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Reminder: Tualatin Discovery Run is THIS Thursday, August 31

Due to Hood to Coast, the Tualatin Discovery Run was moved to this Thursday, August 31. 

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Waiting to see if I would win with my raffle tickets in order and my beer at hand.

The Discovery Run is a very fun, family-friendly, walker-friendly scavenger hunt-style run from the Tualatin Road Runner Sports store in the Nyberg Woods Shopping Center. The run starts at 6:30p, when a large map is revealed with the various checkpoints. Some of them are inside local businesses and some are along the Discovery Trail, in nearby Brown’s Ferry Park, or by the Tualatin Commons (they vary each month). You run or walk to a checkpoint, do a little task (like throwing a water balloon to a target), and then collect a raffle ticket. The run period is open for an hour, at which time everyone returns to Road Runner and turns in their raffle tickets to see if they will win a prize.

I went last month for the first time and had a lot of fun. I met some friends there early to get my “real run” in – we ran along the river in Brown’s Ferry Park – and then walked the Discovery Run with my husband and two kids. We brought the double stroller, as my kids are only 5 and 2, but they both ran a good distance along the Discovery Trail and had a blast doing the various challenges at the checkpoints. Walking, we made it to three checkpoints, and we were back in plenty of time to get settled for the raffle.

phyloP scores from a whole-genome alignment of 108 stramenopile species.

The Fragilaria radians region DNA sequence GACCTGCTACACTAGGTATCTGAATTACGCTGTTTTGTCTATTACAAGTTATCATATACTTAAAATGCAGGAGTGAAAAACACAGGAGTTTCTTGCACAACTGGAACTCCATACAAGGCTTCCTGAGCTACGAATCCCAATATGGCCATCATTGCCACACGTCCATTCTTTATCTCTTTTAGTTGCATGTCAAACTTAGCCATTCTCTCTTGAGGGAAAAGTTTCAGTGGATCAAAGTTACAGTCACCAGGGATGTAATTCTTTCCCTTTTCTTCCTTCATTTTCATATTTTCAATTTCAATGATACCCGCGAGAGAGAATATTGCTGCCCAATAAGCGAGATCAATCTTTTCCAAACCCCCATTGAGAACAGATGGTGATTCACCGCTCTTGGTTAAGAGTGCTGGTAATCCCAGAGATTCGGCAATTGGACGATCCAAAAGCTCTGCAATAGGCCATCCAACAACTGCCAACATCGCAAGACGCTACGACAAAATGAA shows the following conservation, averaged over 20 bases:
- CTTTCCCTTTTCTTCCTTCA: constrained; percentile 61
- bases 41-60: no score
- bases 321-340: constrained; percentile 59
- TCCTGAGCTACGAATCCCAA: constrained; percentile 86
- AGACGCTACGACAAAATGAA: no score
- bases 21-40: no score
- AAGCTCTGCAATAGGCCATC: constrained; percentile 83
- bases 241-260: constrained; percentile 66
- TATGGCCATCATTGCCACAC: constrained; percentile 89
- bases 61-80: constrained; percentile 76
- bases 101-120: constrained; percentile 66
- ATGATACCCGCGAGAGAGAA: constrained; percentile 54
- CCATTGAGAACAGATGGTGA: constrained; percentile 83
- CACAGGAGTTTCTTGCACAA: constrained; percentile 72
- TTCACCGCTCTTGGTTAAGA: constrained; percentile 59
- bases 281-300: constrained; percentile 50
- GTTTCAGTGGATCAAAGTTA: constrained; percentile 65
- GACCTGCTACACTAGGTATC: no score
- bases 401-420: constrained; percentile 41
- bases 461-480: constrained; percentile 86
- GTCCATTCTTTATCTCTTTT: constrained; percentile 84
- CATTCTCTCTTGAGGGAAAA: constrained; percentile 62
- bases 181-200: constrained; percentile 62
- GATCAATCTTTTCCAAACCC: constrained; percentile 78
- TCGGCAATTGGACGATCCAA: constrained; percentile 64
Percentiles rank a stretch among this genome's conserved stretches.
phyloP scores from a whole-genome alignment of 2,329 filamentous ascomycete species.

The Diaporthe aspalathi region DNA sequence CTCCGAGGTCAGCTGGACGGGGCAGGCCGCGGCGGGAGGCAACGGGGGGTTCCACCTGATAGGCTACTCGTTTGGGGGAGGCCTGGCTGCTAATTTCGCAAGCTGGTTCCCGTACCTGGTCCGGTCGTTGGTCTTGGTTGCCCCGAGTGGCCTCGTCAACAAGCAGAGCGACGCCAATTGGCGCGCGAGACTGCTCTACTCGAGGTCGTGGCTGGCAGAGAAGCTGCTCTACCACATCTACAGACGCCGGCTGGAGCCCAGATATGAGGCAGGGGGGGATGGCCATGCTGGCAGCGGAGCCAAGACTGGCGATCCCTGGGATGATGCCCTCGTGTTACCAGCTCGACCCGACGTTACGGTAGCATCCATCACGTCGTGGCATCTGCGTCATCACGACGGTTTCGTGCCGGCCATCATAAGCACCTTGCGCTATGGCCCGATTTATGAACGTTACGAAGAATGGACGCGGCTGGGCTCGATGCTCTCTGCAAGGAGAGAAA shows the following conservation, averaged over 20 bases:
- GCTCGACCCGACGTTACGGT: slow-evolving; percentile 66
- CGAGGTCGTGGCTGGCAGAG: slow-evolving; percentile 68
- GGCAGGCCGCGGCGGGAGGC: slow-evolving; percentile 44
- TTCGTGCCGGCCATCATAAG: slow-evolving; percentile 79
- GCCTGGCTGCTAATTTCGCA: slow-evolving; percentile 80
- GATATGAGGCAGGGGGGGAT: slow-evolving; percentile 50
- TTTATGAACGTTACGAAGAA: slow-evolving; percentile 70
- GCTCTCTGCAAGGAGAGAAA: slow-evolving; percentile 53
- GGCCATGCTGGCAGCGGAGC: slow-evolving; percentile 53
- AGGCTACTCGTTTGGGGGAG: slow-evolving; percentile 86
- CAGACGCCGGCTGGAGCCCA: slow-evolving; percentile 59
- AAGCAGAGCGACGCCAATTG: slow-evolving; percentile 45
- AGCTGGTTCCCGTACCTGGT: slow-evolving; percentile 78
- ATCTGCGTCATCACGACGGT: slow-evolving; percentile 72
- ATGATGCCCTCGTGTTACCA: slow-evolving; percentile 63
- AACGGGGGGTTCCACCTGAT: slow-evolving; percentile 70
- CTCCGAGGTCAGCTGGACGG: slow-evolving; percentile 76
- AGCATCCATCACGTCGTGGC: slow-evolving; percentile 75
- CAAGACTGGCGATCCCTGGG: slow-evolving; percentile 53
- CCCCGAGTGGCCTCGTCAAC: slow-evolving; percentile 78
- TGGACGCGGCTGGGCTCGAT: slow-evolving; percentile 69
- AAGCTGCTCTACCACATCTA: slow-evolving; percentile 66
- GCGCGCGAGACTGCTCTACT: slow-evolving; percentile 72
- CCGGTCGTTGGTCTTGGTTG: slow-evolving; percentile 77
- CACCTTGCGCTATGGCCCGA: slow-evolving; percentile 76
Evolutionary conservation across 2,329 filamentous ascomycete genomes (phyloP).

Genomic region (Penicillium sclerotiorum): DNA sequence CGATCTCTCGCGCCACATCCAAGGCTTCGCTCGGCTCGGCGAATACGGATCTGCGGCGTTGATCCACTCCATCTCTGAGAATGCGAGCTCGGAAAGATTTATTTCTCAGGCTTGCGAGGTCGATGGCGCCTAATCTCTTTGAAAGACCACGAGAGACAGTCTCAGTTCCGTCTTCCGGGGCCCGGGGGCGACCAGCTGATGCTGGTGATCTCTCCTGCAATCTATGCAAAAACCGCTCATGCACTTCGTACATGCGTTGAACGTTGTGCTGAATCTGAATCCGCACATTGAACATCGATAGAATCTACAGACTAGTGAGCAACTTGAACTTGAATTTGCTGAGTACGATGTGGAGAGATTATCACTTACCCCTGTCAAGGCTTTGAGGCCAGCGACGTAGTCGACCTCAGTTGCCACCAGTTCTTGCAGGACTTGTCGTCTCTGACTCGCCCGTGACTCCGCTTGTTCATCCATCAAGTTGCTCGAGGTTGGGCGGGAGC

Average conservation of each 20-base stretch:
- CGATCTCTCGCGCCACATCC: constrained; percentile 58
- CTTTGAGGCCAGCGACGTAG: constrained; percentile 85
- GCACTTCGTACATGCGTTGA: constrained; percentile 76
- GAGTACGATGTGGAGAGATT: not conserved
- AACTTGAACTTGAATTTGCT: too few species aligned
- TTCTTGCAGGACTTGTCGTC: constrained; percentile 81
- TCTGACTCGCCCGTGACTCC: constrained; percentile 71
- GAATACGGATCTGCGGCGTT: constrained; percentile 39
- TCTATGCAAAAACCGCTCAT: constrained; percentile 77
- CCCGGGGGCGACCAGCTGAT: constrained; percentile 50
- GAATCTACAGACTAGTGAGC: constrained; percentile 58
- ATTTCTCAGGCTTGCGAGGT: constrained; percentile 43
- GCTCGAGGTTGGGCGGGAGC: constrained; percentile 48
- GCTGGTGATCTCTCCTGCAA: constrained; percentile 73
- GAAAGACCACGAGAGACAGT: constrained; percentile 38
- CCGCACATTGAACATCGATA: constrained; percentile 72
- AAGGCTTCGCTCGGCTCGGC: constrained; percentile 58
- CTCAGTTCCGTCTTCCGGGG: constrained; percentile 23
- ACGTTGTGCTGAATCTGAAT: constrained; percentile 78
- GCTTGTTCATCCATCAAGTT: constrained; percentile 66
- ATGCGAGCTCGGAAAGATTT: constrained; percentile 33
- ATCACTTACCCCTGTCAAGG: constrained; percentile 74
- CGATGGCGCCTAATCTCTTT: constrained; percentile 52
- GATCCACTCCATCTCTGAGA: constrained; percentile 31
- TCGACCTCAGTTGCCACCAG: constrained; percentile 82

20170727_183842During the raffle, those 21+ can enjoy a free beer as participants spread out around the fenced off area of the parking lot. My husband and kids headed to McDonald’s for their reward, as the raffle portion of the event is probably a little boring for such little kiddos, but it was nice to have a chance to sit and talk with my running friends and exciting when one of them won a raffle prize.

This is a really fun event – and it’s free – so I hope to see you there this Thursday!

About Author

We started the Run Oregon blog in February 2007, because felt like running in Oregon and SW Washington deserved more positive coverage. We also wanted to level the playing field so that small, non-profit races could compete with big events; and to support local race organizers.

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